Lewis Gompertz, 1822

It was June 16th, 1824. Dusk was falling on the London streets as Lewis Gompertz pushed open the door of Old Slaughter's Coffee House. The shop was already crowded with reformers of all stripes: Arthur Broome, the incompetent clergyman who had organized the meeting; Richard Martin, the dashing Irish M.P. whom the Prince of Wales nicknamed "Humanity Dick;" and William Wilberforce, the benevolent abolitionist who spent most of his time juggling the forty charities dependent on him.

Forty-year-old Lewis Gompertz was a retired diamond merchant with a mission. The youngest child born into a Jewish family, he had been unable to go to college, enter politics, or even take a large part in society. Animal rights had always been his primary interest; now, he had plenty of time to dedicate to the cause.

Two years before, Richard Martin's bill forbidding cruelty to domestic animals had passed in the House of Commons. Unfortunately, the law was often disobeyed. Soon after the act's passage, Arthur Broome had tried to form a society to enforce the statute. This failed miserably, as did a Liverpool-based "Society for the Suppression and Prevention of Wanton Cruelty to Animals."

Tonight, however, these philanthropists who gathered around the table had the prominence -- and the money -- needed to make their venture a success. Soon, the activists had worked out a charter appointing committees to distribute tracts and influence public opinion and for "Inspecting the Markets and Streets of the Metropolis, the Slaughter Houses, the conduct of Coachmen, etc.- etc." The Society for the Prevention of Cruelty to Animals was born.

Before long, Arthur Broome had spent all the Society's money chasing impractical schemes. Gompertz and Richard Martin came to his rescue. Broome promised not to repeat his mistakes, so Gompertz and Martin went over the account books and straightened things out, paying the remaining expenses out of pocket. Once Broome was out of trouble, however, he resumed borrowing money to throw away on his plans -- landing himself in debtor's prison. Needless to say, these actions reflected poorly on the minister and his entire group. Gompertz stepped in once again to save the Society, bailing Broome out and taking his place as the organization's head.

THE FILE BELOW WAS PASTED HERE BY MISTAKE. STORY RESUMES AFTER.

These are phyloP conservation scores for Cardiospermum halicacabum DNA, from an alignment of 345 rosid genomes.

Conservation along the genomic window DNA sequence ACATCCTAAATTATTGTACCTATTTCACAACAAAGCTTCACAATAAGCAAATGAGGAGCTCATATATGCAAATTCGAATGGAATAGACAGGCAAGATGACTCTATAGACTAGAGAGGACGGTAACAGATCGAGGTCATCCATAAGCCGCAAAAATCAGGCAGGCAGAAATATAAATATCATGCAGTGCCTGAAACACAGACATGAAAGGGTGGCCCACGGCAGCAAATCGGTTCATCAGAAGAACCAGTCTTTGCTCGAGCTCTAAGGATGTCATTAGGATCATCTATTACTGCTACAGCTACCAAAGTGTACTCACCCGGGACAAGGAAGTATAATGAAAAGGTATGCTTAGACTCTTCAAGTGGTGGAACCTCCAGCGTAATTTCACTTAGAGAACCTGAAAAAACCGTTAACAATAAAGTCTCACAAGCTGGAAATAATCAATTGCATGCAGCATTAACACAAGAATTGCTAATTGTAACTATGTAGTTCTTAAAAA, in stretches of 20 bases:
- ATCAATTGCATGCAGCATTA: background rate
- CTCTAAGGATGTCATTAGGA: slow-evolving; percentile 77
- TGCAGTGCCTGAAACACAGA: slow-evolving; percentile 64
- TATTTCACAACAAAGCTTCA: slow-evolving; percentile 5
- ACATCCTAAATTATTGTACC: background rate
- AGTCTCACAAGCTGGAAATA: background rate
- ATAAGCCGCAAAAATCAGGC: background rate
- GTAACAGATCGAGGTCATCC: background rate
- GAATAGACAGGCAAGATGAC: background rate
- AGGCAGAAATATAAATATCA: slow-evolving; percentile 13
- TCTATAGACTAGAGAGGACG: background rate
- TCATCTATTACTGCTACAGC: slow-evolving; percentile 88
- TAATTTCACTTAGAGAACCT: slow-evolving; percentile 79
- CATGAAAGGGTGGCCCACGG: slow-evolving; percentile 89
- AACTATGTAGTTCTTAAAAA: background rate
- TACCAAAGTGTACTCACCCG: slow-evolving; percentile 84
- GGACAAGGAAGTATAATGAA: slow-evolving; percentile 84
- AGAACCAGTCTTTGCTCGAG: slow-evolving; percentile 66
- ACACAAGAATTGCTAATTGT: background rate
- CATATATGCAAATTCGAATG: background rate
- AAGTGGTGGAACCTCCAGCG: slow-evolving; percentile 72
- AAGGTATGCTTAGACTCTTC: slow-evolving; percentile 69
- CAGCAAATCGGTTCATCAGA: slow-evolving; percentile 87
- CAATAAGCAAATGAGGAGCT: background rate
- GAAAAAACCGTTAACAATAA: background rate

The Society flourished during Gompertz's six years of leadership. He attended police courts, arranged meetings with magistrates to discuss the importance of upholding the anti-cruelty statutes, coordinated fundraisers, wrote letters, participated in public debates, broke up dogfights, helped in the parliamentary struggle to ban bull-baiting, and endeavored to set a legal limit on the loads horses could pull. A vegan, Gompertz refused to ride in a carriage. He famously wrote, "How can man do without the aid of horses?... That is his business to find out."

Despite Gompertz's competent command, jealousy and strife were rife among the members. Some of them -- the hunters and meat eaters -- were concerned by his veganism. Others resented his Judaism. A man named Greenwood denounced Gompertz for following "Pythagorean" principles and passed a bill saying that the Society would be governed in accordance with "Christian" doctrines and that "certain sects" would be denied entrance. Several members, including William Wilberforce, Countess Selina Hastings (a humanitarian socialite) and many Quakers, were deeply offended by this resolution. Rallying around Gompertz, they encouraged him to break with the SPCA.

Disgusted, Gompertz did resign. With the help of his friends, he started a new group called the Animal's Friend Society. Rather than simply stopping inhumane practices, Gompertz' new association was intended to actively benefit animals. Before long, the Animal's Friend Society was outdoing the SPCA in terms of membership and contributions.

Under the auspices of his organization, Gompertz organized a periodical: The Animal's Friend, or, The Progress of Humanity. In his role as editor, Gompertz kept busy writing articles showcasing his innovative theories. He republished his book, Moral Inquiries: on the Situation of Man and of Brutes, which described how humans ought to interact with animals. In it, Gompertz deplored the practices of hunting, slaughtering animals for food, and vivisection (the dissection of living creatures in the supposed interest of science). A long, rambling text, it also included his observations on the injustice of the property laws and the oppression of women.

Then, suddenly, Gompertz's wife, Ann Hollaman Gompertz, fell terminally ill. To spend as much time with her as possible, Gompertz gave up his activities. Lacking a leader, the Animal's Friend Society disbanded. Following Ann's eventual death, the reformer dedicated his energies to writing.

Gompertz Bike.jpgAn avid inventor, he collected many of his ideas into another book with a whopper of a title: Mechanical Inventions and suggestions on land and water locomotion, tooth machinery and various other branches of theoretical and practical mechanics. Spurred by a desire to lessen animal labor, Gompertz also made improvements on the then-developing bicycle. The existing model had no chain: the rider's feet pushed it along the ground. Gompertz added a pole -- sawed off a hobbyhorse -- and a gear to the front wheel of the bicycle, maximizing the distance one could travel with every step. He even devised methods to keep horses from falling while pulling carriages! Some of his inventions are still used, including the expanding chuck on modern drills.